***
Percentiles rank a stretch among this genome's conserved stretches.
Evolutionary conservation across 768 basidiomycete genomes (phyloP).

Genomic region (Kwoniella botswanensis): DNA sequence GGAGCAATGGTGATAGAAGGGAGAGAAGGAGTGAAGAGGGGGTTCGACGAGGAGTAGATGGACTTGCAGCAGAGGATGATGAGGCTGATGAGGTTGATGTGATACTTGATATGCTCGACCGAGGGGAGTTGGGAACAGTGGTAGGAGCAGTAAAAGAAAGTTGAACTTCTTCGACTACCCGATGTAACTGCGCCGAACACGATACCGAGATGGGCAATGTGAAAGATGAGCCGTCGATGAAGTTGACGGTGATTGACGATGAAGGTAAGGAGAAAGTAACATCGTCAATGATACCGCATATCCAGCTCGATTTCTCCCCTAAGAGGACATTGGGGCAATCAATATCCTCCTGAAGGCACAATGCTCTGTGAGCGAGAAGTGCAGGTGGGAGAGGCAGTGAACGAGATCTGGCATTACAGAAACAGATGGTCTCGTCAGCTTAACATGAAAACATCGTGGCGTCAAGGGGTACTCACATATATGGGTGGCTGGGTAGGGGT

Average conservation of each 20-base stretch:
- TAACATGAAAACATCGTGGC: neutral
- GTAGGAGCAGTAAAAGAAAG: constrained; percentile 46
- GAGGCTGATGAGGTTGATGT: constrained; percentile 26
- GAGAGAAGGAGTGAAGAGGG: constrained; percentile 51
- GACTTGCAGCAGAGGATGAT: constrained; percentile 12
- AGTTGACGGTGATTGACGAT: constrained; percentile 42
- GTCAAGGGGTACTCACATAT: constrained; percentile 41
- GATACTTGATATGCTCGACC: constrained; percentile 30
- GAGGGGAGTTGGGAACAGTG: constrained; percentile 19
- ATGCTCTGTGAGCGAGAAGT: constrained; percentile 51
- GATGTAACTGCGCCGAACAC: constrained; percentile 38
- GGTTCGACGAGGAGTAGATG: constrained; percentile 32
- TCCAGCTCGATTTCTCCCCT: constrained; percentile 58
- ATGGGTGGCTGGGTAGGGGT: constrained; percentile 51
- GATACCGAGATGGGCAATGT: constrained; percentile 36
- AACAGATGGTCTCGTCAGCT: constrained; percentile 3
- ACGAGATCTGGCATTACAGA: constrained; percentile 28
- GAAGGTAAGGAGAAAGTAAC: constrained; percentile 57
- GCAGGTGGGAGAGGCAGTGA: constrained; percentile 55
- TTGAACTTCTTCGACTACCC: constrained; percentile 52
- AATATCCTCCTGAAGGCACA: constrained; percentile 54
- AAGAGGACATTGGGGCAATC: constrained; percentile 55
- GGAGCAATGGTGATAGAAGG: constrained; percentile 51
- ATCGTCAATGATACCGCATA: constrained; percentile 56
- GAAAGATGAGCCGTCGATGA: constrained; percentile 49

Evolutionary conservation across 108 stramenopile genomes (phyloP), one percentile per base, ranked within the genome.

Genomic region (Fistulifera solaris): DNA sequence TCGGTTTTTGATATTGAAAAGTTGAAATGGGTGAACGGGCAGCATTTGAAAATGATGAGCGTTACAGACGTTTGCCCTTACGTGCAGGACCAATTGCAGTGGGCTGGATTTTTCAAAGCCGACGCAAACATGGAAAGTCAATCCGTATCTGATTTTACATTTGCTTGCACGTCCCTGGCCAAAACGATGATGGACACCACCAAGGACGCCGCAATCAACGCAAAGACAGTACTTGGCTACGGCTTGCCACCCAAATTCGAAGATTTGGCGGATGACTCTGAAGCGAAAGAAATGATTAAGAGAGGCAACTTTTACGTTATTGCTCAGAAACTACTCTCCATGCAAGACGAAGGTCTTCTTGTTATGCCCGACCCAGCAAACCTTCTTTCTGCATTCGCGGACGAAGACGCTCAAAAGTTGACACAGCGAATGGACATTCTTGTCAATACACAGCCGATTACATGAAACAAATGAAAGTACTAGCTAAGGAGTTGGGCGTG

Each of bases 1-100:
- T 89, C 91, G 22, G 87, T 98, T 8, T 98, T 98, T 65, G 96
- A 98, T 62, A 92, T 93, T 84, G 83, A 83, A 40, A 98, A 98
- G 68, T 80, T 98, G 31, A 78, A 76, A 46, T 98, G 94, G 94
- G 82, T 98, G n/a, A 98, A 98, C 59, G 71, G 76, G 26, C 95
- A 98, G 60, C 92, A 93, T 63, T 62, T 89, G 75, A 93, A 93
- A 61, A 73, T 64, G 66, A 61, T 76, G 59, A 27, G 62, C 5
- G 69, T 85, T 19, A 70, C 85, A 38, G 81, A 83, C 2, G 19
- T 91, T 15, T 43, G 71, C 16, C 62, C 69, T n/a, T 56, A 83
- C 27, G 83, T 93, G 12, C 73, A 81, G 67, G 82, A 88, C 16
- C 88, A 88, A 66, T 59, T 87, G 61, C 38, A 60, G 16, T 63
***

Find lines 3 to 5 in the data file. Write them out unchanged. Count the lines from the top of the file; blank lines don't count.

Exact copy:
Genomic region (Kwoniella botswanensis): DNA sequence GGAGCAATGGTGATAGAAGGGAGAGAAGGAGTGAAGAGGGGGTTCGACGAGGAGTAGATGGACTTGCAGCAGAGGATGATGAGGCTGATGAGGTTGATGTGATACTTGATATGCTCGACCGAGGGGAGTTGGGAACAGTGGTAGGAGCAGTAAAAGAAAGTTGAACTTCTTCGACTACCCGATGTAACTGCGCCGAACACGATACCGAGATGGGCAATGTGAAAGATGAGCCGTCGATGAAGTTGACGGTGATTGACGATGAAGGTAAGGAGAAAGTAACATCGTCAATGATACCGCATATCCAGCTCGATTTCTCCCCTAAGAGGACATTGGGGCAATCAATATCCTCCTGAAGGCACAATGCTCTGTGAGCGAGAAGTGCAGGTGGGAGAGGCAGTGAACGAGATCTGGCATTACAGAAACAGATGGTCTCGTCAGCTTAACATGAAAACATCGTGGCGTCAAGGGGTACTCACATATATGGGTGGCTGGGTAGGGGT

Average conservation of each 20-base stretch:
- TAACATGAAAACATCGTGGC: neutral